March 27th, 2020 by
Our cars are often our pride and joy and something that non-petrolheads may not appreciate is that the process of cleaning, polishing, and buffing our cars is not a bind; it’s part of that joy. If you love your car, whether it’s a performance elite car or just your beloved jalopy, you’ll want to use the best products you can to get a high-end finish.
There are two elements to this: an aesthetic one, creating a mirror gloss finish; and a functional one, protecting the paintwork. Applying wax is one of the most important car paint protection procedures you can do (following polishing) and it will also help create a beautiful finish.
So what are the different types of car wax?
Well, despite the bewildering array of car wax products on the market, waxes broadly fall into 2 main types – natural and synthetic. Here’s an overview of the 2 variations and the pros and cons of each.
Natural Carnauba Wax
As the name suggests, carnauba wax is a natural substance derived from palm tree leaves. It is then combined with another substance such as beeswax or turpentine. It comes in 2 main colours – yellow and white; the more yellow it is, the higher the content of carnauba (and therefore the more expensive it is).
Pros of Carnauba Wax
Carnauba wax’s greatest quality is the beautiful deep shine that it gives to paintwork, particularly on darker coloured cars. This is why it’s favoured by car dealerships. It offers very good protection from contaminants (including the sun) and great water beading.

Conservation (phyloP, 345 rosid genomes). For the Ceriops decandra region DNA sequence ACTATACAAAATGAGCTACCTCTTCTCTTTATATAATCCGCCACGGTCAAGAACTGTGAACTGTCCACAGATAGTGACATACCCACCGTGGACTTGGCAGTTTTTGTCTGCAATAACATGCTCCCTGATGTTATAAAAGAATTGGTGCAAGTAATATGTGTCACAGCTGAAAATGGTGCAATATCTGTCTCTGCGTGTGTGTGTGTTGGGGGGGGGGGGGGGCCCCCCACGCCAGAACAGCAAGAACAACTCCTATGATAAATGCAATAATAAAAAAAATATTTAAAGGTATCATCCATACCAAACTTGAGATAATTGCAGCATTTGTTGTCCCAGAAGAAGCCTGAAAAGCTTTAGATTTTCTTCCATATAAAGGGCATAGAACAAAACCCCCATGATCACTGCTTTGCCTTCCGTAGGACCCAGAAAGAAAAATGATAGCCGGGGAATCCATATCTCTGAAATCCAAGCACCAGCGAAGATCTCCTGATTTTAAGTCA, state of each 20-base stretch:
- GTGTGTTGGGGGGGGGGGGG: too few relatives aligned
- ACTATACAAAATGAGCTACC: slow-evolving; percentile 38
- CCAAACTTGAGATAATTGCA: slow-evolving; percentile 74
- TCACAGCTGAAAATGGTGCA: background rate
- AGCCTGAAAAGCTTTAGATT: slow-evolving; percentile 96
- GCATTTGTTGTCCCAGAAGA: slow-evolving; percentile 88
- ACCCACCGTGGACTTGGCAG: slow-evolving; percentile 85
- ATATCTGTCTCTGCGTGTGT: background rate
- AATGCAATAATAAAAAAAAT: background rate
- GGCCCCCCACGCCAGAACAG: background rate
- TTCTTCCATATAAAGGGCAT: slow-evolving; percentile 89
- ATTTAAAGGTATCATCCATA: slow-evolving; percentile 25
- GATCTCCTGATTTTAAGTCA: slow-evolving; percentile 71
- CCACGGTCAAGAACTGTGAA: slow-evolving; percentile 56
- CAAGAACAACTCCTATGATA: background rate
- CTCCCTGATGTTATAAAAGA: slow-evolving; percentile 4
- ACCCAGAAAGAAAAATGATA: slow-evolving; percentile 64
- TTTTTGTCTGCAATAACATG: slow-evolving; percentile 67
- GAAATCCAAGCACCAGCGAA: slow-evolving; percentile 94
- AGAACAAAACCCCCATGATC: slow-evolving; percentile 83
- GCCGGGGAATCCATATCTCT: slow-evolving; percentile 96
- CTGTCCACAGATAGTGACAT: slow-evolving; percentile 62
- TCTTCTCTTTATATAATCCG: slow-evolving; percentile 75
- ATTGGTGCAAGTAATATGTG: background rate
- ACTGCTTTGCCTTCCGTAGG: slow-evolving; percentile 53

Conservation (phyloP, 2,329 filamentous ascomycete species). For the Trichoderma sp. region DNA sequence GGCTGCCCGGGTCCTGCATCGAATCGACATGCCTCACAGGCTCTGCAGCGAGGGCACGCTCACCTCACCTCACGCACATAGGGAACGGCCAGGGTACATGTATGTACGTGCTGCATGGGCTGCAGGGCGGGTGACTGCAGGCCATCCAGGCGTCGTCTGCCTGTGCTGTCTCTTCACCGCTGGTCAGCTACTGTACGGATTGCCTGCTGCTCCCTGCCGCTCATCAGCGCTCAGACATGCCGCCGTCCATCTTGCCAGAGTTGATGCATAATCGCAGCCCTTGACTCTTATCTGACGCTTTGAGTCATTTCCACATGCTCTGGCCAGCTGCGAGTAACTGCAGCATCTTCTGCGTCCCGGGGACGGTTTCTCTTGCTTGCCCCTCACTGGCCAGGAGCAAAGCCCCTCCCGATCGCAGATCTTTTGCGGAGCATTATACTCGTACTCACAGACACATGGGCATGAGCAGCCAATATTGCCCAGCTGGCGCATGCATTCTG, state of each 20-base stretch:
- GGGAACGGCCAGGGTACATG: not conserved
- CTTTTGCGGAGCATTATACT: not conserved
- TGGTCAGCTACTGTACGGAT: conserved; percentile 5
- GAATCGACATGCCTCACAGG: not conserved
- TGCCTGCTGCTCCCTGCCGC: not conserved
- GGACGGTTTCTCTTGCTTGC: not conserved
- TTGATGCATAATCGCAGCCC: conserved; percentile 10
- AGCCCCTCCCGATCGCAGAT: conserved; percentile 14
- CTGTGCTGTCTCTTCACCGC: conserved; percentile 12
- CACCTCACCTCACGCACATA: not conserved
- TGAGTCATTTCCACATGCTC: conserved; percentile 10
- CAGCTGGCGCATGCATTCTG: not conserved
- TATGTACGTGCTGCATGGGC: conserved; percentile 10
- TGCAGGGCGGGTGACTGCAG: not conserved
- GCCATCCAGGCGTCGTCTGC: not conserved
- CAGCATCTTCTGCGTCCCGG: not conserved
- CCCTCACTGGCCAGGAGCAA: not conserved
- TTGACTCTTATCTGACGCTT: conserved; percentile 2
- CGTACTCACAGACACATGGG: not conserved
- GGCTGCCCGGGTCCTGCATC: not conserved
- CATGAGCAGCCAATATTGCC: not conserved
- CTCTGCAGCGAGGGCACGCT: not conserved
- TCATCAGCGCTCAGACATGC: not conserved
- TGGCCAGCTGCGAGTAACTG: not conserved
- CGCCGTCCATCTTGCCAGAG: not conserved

It also makes your car's paintwork really pop, giving it a deep, vibrant colour that makes it look better than ever. If you want your paintwork to look its very best for a car show (or just for a post-wash Instagram post!), carnauba is the way to go.
Synthetic wax is made of polymers that can actually bond with car paint. It is also known as a paint sealant.
Pros of Synthetic Wax
The greatest advantage that synthetic waxes have is their durability. They offer the same protections as carnauba waxes but will last much longer, for around 12 months. They also tend to be easier to apply, so if you're just after a quick wax and polish you'll be better off with a synthetic poiymer wax. Synthetic waxes are also usually cheaper than natural ones!
Which wax is better?
This question is purely a matter of personal preference and priorities. The level of protection is more or less the same so the differentiating factors boil down to finish and price. If the depth of the shine is the most important aspect to you, and you don’t mind waxing more regularly and paying a bit more (remember that not only are they more expensive, you’ll be buying them more regularly) then choose natural. If long-lasting protection and saving money are more important then choose synthetic
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